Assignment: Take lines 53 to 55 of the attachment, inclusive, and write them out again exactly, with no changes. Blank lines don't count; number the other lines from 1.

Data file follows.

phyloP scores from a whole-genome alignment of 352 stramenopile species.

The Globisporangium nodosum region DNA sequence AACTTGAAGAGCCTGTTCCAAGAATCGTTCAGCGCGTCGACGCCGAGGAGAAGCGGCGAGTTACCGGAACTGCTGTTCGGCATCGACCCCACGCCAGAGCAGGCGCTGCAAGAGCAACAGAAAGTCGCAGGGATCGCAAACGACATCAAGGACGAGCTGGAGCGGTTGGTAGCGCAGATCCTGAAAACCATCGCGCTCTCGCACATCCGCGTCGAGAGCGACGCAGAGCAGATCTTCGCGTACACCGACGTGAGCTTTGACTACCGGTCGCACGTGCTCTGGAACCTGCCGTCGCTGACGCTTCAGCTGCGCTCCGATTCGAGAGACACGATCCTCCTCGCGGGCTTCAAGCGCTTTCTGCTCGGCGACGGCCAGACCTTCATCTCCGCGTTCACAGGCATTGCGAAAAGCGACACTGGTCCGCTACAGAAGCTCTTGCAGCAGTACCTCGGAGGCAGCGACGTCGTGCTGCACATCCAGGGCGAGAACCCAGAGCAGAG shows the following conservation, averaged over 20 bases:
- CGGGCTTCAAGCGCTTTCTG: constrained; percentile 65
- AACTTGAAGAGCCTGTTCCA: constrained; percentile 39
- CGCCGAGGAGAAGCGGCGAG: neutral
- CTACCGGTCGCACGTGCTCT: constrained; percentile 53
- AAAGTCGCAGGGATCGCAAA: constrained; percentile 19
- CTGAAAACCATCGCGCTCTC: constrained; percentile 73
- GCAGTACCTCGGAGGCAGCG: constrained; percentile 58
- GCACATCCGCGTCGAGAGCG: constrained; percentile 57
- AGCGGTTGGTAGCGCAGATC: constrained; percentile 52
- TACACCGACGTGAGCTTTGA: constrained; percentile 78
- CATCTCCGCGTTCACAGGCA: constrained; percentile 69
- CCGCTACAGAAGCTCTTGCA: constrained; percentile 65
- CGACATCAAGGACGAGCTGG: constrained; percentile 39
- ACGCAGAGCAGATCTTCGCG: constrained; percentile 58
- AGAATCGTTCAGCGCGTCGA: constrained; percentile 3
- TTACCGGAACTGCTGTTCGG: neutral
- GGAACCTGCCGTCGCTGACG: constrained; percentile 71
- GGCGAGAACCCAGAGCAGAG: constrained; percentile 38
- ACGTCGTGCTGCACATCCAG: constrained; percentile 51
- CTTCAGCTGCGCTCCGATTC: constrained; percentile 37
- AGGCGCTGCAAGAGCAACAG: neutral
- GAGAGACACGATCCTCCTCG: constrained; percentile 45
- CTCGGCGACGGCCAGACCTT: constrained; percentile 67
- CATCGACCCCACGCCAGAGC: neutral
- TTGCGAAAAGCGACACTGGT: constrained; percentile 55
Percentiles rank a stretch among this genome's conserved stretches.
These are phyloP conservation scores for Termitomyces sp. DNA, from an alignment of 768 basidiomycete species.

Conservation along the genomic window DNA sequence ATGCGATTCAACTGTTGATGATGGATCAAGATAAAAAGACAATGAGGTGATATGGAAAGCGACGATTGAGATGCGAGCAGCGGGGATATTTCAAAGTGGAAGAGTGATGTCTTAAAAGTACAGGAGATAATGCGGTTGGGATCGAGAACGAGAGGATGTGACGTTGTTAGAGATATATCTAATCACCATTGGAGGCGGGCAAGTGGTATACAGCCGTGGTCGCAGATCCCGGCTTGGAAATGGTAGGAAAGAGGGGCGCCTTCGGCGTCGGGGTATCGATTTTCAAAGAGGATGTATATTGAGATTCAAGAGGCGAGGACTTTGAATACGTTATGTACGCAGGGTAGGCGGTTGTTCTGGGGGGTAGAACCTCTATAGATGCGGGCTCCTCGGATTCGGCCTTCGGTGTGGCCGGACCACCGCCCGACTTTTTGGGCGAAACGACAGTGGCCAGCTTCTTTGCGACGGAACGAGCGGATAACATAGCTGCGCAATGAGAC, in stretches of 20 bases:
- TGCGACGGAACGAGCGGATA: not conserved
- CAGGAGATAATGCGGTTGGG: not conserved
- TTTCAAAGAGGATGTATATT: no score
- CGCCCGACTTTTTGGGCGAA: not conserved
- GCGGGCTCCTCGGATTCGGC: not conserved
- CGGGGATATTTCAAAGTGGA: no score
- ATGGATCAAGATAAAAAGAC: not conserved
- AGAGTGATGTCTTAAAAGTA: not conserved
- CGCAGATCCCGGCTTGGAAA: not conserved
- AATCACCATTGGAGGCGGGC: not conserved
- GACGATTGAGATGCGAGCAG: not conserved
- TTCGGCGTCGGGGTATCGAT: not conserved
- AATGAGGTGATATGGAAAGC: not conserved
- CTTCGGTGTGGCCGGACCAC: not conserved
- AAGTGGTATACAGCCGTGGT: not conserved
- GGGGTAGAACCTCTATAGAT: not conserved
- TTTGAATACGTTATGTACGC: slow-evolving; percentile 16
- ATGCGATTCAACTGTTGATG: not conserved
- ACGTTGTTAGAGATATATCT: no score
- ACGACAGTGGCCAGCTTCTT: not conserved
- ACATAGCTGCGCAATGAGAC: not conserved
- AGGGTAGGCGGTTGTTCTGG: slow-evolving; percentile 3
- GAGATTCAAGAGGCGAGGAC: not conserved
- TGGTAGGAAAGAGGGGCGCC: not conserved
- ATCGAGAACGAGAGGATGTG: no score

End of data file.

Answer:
- GAGATTCAAGAGGCGAGGAC: not conserved
- TGGTAGGAAAGAGGGGCGCC: not conserved
- ATCGAGAACGAGAGGATGTG: no score